Some Observations on the Inter-Temporal Rule in International Law

Rosalyn Higgins Dbe Qc

in Themes and Theories

Published in print August 2009 | ISBN: 9780198262350
Published online March 2012 | e-ISBN: 9780191682322 | DOI:
Some Observations on the Inter-Temporal Rule in International Law

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Few arbitral dicta have been more widely cited, or have come to assume a more important place in international law, than the dictum of Judge Max Huber in the Island of Palmas case. The question Huber was addressing was whether mere discovery had allowed Spain to acquire and retain sovereign title. There are good reasons for thinking that treaties that guarantee human rights — whether expressly or as an incident of their subject matter — fall into a special category so far as inter-temporal rule is concerned. Huber’s dictum in the Island of Palmas case referred to the need for a ‘juridical fact’ to be ‘appreciated’ in the light of the law contemporary with it. How does this bear, if at all, upon the need to interpret treaties and pronounce upon their validity? What is the relationship between ‘appreciation’, ‘interpretation’, and ‘validation’? The International Court of Justice certainly has indicated that the doctrine of international law does apply to treaties.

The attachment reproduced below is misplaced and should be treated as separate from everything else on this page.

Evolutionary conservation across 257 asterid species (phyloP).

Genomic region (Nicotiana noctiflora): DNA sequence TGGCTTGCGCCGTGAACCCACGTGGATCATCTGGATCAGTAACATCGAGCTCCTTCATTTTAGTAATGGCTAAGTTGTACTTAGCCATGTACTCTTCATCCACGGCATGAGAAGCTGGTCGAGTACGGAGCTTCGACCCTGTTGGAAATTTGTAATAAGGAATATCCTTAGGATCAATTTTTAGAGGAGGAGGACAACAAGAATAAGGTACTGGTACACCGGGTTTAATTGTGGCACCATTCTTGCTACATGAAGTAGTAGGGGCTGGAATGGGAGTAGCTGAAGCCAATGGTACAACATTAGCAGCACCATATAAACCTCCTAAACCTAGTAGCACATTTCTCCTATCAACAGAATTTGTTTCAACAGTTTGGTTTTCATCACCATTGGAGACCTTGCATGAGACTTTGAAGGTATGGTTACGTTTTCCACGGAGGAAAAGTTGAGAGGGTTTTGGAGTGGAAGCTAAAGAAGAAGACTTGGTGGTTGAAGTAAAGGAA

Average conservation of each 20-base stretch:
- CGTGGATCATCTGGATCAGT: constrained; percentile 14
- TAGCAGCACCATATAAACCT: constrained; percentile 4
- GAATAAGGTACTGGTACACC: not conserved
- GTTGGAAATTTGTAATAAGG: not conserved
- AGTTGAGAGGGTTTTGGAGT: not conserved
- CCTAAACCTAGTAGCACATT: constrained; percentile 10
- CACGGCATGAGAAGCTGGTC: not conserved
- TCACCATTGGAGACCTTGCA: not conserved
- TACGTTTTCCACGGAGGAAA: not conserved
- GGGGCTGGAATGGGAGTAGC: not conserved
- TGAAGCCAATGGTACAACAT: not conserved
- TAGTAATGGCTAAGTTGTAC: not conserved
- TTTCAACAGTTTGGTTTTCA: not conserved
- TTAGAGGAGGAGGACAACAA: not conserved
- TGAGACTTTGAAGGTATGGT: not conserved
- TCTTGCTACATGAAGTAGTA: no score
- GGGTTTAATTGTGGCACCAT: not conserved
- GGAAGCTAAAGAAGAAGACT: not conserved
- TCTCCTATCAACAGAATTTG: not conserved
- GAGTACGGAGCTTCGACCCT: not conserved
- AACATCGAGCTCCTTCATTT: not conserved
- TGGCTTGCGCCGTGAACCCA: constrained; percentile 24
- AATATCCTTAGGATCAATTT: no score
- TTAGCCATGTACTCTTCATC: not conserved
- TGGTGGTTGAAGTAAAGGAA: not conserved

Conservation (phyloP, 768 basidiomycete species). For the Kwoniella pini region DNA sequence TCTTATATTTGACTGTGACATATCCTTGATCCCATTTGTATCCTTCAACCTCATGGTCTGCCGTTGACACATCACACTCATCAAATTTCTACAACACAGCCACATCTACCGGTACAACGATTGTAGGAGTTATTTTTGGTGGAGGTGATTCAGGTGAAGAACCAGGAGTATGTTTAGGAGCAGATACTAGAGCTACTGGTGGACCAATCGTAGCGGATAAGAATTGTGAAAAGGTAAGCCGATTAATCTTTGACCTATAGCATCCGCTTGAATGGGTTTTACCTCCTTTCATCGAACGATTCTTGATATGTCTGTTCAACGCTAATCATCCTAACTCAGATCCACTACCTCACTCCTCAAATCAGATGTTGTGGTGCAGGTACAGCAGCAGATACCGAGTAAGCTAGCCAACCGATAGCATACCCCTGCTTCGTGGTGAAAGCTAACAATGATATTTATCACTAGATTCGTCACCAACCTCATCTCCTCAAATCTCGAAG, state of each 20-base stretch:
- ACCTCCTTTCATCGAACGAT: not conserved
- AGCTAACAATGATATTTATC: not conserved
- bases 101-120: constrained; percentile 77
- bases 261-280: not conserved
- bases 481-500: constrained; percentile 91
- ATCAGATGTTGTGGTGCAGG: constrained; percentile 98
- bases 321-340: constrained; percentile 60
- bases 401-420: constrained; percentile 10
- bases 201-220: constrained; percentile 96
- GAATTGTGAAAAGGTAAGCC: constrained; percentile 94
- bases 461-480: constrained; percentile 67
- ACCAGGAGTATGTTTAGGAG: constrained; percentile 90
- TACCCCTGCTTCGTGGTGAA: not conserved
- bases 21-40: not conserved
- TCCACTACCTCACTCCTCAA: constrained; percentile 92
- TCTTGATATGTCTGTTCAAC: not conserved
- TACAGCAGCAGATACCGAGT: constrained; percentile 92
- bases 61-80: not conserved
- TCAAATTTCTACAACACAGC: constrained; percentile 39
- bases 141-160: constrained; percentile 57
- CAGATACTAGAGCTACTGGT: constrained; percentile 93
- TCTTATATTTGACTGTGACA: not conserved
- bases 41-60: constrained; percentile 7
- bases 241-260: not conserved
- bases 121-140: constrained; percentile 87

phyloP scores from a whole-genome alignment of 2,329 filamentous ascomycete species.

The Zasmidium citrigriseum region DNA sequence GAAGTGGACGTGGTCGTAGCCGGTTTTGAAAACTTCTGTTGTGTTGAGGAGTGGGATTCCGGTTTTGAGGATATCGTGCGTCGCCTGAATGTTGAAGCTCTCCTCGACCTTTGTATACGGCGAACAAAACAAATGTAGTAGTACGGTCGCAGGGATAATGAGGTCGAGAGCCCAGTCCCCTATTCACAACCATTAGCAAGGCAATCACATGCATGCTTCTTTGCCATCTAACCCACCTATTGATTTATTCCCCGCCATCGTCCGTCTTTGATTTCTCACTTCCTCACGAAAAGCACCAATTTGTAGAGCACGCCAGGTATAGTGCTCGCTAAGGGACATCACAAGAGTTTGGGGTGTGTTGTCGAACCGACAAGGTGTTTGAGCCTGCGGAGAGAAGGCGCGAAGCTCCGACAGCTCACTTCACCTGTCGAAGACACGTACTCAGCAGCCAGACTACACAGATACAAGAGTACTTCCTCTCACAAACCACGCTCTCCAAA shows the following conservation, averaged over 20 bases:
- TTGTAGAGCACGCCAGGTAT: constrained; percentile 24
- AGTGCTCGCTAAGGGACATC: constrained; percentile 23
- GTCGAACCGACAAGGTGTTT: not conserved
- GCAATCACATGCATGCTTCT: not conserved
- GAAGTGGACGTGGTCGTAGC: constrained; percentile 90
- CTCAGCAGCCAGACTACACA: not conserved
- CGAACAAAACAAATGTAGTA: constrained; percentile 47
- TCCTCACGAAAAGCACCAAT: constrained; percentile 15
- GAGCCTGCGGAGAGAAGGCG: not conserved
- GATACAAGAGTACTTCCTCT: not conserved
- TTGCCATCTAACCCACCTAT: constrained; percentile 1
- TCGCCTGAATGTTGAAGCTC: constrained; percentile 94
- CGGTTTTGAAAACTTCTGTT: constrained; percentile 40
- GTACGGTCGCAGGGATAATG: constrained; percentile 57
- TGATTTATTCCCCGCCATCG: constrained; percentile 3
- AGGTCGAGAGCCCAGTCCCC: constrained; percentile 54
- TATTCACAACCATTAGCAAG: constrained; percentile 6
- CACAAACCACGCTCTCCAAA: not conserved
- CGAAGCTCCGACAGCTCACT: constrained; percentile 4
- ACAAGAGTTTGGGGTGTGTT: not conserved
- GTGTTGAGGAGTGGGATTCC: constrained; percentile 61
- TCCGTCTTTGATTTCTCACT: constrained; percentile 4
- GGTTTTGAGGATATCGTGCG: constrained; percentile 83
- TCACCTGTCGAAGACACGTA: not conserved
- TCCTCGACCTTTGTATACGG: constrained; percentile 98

Keywords: Max Huber; Spain; sovereign title; international law; International Court of Justice; human rights; treaties; inter-temporal rule; juridical fact; appreciation

Chapter.  3843 words. 

Subjects: Public International Law

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